JupiterFeb 24 2023

Jupiter posts £3.5bn outflows in ‘clearly difficult’ year

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Jupiter posts £3.5bn outflows in ‘clearly difficult’ year
Jupiter saw another year of outflows in 2022, though its fortunes turned in the second half of the year (Pexels/Pixabay)

Jupiter Fund Management saw its fifth consecutive year of outflows in 2022 after poor investor sentiment and challenging market conditions.

The fund manager said today (February 24) it saw net outflows of £3.5bn in 2022, a slight improvement from the £3.8bn a year before.

The group’s flows turned positive in the second half of the year, driven by strength in its institutional client channel which saw £2bn in net inflows. 

Assets under management dropped 17 per cent to £50.2bn and pre-tax profit dropped 68 per cent to £58mn.

It is too early to say definitively that flows have turned the cornerPeel Hunt

Matthew Beesley, chief executive of Jupiter, said the past year has “clearly” been difficult.

“Although gross inflows remained strong, we again saw net outflows…although this is not where we want to be, we are encouraged by a strong turnaround in the second half.”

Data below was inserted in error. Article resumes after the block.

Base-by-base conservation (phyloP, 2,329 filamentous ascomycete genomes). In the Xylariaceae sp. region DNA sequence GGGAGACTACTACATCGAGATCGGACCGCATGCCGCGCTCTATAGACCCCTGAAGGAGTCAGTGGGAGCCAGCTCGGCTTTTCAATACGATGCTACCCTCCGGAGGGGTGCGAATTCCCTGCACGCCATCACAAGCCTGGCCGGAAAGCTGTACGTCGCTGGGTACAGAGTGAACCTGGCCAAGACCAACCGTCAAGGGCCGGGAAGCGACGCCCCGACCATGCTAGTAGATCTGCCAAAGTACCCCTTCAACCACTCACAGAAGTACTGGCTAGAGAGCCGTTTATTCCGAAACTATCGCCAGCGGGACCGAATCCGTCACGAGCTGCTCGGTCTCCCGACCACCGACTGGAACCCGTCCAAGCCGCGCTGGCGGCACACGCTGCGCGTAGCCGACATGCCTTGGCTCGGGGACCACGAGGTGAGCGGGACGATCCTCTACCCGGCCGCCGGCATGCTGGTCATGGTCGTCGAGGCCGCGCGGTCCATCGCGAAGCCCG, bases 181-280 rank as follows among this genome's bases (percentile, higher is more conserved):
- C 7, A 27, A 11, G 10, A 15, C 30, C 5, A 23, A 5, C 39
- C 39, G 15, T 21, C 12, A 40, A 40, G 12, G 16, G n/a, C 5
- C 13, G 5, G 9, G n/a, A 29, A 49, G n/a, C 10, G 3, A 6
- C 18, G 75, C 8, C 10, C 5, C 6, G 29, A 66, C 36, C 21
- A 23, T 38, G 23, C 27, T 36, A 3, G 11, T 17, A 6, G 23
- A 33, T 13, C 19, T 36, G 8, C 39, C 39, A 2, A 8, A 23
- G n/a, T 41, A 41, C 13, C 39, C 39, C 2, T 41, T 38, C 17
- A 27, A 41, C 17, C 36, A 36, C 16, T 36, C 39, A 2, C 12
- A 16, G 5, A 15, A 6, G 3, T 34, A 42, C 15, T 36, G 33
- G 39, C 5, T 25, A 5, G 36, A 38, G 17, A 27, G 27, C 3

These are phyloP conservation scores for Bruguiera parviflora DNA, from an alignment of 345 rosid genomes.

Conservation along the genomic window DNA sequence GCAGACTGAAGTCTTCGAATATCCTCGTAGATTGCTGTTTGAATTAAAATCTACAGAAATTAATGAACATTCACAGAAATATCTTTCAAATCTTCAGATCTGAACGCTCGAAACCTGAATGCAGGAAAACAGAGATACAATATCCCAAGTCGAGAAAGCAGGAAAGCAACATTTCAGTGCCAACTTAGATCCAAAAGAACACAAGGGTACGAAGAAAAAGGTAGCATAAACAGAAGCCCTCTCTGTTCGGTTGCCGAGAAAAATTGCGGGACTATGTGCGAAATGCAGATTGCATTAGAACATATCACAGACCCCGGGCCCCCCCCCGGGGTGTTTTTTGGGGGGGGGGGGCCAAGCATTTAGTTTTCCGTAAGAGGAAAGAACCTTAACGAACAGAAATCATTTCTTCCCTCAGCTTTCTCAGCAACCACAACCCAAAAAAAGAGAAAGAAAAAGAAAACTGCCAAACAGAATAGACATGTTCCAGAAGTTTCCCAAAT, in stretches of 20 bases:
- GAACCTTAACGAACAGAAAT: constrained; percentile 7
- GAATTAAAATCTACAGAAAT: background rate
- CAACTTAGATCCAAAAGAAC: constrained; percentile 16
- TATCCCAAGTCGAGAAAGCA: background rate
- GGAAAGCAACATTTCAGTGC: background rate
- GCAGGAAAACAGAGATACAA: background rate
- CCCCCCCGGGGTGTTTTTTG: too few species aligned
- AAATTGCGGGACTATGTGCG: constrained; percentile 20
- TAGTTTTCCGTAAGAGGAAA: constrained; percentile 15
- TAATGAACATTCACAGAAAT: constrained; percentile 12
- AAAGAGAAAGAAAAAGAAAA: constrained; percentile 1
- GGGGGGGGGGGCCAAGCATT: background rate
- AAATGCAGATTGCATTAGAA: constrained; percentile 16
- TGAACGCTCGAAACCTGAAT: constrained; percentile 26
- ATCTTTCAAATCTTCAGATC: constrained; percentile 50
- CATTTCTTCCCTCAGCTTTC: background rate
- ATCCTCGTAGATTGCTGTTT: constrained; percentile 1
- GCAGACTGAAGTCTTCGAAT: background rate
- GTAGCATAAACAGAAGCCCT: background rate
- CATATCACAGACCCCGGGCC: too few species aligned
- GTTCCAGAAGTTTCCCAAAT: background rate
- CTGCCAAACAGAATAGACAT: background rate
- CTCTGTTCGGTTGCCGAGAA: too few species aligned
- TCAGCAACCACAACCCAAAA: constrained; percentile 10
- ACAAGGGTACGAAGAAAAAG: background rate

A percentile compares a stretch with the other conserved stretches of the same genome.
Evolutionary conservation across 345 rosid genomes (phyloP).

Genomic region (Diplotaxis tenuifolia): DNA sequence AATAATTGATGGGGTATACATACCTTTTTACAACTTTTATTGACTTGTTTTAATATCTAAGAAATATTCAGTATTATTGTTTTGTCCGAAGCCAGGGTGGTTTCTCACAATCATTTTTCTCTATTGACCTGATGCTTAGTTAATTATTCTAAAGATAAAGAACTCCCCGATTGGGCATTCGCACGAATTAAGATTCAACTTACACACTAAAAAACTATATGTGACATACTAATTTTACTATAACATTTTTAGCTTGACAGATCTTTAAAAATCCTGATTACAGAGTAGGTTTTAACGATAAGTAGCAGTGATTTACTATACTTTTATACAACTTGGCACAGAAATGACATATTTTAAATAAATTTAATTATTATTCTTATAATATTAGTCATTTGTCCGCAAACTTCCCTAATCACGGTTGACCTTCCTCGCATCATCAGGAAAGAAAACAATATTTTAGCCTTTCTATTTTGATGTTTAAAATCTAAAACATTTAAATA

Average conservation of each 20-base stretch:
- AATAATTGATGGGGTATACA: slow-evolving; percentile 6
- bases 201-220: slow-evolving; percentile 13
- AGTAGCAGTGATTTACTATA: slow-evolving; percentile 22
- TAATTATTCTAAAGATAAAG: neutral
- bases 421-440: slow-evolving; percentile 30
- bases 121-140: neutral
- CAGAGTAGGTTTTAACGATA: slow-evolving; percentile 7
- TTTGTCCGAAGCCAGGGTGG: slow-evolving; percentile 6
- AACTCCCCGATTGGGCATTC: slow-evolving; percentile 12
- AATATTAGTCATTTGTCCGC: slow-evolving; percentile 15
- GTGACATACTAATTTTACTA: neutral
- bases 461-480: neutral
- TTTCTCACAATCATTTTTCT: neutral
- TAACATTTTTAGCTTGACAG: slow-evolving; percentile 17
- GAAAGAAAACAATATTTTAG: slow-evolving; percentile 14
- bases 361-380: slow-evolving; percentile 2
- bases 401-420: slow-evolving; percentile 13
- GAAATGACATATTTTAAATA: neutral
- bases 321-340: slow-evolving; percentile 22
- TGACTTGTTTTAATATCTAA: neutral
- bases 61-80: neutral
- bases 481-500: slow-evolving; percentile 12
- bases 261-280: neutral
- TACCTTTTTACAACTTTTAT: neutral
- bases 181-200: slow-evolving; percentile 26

Jupiter's share price rose nearly 12 per cent this morning. 

Analysts at Peel Hunt said Beesley is taking some "sensible steps" in addressing the cost base and rationalising funds.

"Clearly flows have improved, albeit it is too early to say definitively that they have turned the corner given the natural lumpiness of institutional mandates."

The group is trading at a price to earnings ratio of 6.4 times.

The company also announced the departure of Chris Parkin, a non-executive director.

Parkin sat on the board as a representative of TA Associates, a major shareholder in Jupiter following the acquisition of Merian from TA in 2020. 

Parkin will not be replaced. 

Jupiter is currently undergoing a restructuring where a third of its funds will be closed, merged or reconfigured, as well as changes to the chief investment officer role.

Around 15 per cent of the company’s workforce will be made redundant as part of the changes.

Earlier this month it turned away from private assets in its open-ended funds, selling its entire exposure to Starling Bank.

Beesley was promoted to CEO in September last year after the departure of Andrew Formica, who had been the target of criticism by a former board member who said the fund house had “lost its way” and its share price drop was “self inflicted”.

Market commentators have said the outflows make it vulnerable to a takeover, despite Formica saying earlier this year that Jupiter does not see itself being part of the current wave of consolidation in the sector.

sally.hickey@ft.com